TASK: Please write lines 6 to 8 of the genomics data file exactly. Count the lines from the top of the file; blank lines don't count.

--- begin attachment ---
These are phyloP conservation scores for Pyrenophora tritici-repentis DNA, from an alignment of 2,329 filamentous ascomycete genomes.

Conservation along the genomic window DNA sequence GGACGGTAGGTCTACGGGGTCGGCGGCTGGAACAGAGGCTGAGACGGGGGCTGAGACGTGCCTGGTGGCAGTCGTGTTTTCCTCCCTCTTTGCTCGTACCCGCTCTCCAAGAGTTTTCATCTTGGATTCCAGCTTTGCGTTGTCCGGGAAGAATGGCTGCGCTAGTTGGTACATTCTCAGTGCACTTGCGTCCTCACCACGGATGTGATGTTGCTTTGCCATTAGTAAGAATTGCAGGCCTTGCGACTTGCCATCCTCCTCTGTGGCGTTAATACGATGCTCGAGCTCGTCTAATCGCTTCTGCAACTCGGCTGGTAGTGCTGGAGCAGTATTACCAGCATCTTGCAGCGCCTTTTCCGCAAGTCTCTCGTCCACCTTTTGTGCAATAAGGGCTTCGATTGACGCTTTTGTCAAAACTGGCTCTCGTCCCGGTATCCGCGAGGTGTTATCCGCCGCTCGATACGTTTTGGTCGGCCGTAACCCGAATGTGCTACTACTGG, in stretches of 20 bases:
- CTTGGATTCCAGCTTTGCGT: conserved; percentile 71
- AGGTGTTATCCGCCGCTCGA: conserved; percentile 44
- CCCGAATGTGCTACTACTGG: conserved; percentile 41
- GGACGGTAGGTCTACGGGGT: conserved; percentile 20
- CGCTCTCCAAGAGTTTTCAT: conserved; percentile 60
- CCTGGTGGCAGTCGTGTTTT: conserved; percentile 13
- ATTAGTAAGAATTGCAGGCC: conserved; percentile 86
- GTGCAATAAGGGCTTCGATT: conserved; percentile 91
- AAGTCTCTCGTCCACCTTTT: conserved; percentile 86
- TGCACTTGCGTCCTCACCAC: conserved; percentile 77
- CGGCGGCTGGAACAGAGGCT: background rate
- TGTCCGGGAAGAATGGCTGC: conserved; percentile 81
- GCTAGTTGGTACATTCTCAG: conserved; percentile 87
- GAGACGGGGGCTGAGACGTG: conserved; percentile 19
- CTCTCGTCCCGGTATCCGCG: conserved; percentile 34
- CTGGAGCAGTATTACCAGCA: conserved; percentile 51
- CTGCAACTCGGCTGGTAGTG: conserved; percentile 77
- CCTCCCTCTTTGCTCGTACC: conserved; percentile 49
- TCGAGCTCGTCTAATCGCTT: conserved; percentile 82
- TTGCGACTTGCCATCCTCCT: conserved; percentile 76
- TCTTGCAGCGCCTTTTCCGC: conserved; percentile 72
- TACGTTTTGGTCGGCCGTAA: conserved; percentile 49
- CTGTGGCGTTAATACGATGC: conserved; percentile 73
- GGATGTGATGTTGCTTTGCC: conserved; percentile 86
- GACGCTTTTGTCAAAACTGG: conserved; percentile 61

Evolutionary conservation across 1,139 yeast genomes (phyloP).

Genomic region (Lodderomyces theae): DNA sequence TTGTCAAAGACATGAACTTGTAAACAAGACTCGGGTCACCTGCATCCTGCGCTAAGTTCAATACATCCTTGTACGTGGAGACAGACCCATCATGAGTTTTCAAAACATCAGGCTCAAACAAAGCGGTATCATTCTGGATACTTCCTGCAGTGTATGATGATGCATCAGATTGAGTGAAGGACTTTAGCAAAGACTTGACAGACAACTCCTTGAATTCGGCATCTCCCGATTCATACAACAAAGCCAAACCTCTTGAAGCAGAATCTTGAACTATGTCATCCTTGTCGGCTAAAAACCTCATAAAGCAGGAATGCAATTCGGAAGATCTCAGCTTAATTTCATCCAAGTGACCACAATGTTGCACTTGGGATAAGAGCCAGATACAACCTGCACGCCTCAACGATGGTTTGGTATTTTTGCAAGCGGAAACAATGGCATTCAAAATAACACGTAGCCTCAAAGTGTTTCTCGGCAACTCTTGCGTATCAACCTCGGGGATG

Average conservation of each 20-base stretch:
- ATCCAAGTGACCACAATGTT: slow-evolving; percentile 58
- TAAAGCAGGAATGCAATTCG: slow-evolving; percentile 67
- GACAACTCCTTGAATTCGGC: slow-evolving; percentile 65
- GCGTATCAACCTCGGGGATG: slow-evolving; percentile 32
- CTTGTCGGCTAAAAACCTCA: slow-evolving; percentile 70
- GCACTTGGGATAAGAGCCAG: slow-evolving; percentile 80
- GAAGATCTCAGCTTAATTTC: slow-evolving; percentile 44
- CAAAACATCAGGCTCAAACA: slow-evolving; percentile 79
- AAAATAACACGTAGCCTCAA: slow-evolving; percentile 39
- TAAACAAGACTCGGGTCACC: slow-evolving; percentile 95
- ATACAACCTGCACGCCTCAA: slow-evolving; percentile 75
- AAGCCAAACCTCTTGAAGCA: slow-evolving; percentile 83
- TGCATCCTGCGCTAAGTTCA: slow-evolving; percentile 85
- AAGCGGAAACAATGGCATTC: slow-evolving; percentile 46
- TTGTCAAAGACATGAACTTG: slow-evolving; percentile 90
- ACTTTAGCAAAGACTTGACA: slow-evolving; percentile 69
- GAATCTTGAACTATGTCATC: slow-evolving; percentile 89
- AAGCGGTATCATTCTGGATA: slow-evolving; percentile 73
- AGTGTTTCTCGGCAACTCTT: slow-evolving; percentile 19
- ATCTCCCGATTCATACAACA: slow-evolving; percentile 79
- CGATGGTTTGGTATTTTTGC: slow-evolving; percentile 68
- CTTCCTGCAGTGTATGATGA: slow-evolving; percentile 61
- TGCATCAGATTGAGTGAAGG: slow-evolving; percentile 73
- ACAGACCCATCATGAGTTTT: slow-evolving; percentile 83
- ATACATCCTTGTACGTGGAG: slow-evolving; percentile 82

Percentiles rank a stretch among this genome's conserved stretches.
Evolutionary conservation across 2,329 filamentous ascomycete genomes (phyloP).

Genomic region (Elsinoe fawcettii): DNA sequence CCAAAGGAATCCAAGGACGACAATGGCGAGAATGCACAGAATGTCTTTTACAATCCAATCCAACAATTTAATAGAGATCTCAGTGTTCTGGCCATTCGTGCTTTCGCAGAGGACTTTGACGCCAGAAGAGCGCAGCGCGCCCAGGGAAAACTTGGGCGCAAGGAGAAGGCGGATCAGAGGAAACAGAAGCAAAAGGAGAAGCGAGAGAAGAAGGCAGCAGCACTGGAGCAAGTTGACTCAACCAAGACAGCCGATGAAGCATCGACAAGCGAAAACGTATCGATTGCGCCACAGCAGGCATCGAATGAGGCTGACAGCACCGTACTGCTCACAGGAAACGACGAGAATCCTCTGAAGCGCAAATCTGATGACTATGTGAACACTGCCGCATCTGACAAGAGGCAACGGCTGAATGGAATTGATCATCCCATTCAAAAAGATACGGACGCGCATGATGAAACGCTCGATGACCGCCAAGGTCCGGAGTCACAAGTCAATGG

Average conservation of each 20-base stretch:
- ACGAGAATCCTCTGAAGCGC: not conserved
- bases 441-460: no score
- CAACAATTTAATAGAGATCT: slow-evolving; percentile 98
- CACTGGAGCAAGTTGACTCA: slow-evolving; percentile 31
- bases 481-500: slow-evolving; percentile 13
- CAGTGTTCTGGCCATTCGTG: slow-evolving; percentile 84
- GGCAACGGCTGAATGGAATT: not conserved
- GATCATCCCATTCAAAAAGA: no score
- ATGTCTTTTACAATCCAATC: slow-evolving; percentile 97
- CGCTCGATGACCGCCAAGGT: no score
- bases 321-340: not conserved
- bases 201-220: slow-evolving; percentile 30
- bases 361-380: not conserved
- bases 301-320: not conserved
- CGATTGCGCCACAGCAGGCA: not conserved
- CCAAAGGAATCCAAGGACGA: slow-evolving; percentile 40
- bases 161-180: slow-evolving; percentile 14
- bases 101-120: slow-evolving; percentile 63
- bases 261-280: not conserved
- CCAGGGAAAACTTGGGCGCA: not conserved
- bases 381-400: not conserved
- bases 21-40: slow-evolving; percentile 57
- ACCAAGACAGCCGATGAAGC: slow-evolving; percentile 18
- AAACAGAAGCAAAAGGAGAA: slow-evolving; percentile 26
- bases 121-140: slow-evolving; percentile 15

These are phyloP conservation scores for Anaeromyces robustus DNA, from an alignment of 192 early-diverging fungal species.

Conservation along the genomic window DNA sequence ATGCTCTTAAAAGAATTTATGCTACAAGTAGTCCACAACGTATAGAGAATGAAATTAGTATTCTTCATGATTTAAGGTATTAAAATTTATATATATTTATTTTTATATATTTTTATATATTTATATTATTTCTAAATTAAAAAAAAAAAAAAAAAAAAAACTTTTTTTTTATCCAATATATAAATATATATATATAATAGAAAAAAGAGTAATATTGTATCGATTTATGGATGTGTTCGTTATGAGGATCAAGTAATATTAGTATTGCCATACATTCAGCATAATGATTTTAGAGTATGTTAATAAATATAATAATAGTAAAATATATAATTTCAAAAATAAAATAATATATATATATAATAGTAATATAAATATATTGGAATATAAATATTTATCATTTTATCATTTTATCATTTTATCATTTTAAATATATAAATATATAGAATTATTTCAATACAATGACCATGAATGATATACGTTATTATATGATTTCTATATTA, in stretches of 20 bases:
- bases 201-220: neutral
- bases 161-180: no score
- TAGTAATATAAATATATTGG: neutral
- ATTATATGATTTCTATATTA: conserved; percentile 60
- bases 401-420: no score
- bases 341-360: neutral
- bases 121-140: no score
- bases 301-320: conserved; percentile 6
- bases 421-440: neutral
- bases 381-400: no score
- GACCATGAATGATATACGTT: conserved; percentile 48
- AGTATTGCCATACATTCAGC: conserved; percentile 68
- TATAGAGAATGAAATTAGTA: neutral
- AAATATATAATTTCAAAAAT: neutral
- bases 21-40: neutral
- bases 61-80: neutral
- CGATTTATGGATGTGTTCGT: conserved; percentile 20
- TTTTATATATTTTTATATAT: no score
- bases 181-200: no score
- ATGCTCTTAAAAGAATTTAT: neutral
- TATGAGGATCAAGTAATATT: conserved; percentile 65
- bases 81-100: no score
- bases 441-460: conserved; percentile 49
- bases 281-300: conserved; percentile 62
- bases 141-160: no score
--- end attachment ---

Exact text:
- GGACGGTAGGTCTACGGGGT: conserved; percentile 20
- CGCTCTCCAAGAGTTTTCAT: conserved; percentile 60
- CCTGGTGGCAGTCGTGTTTT: conserved; percentile 13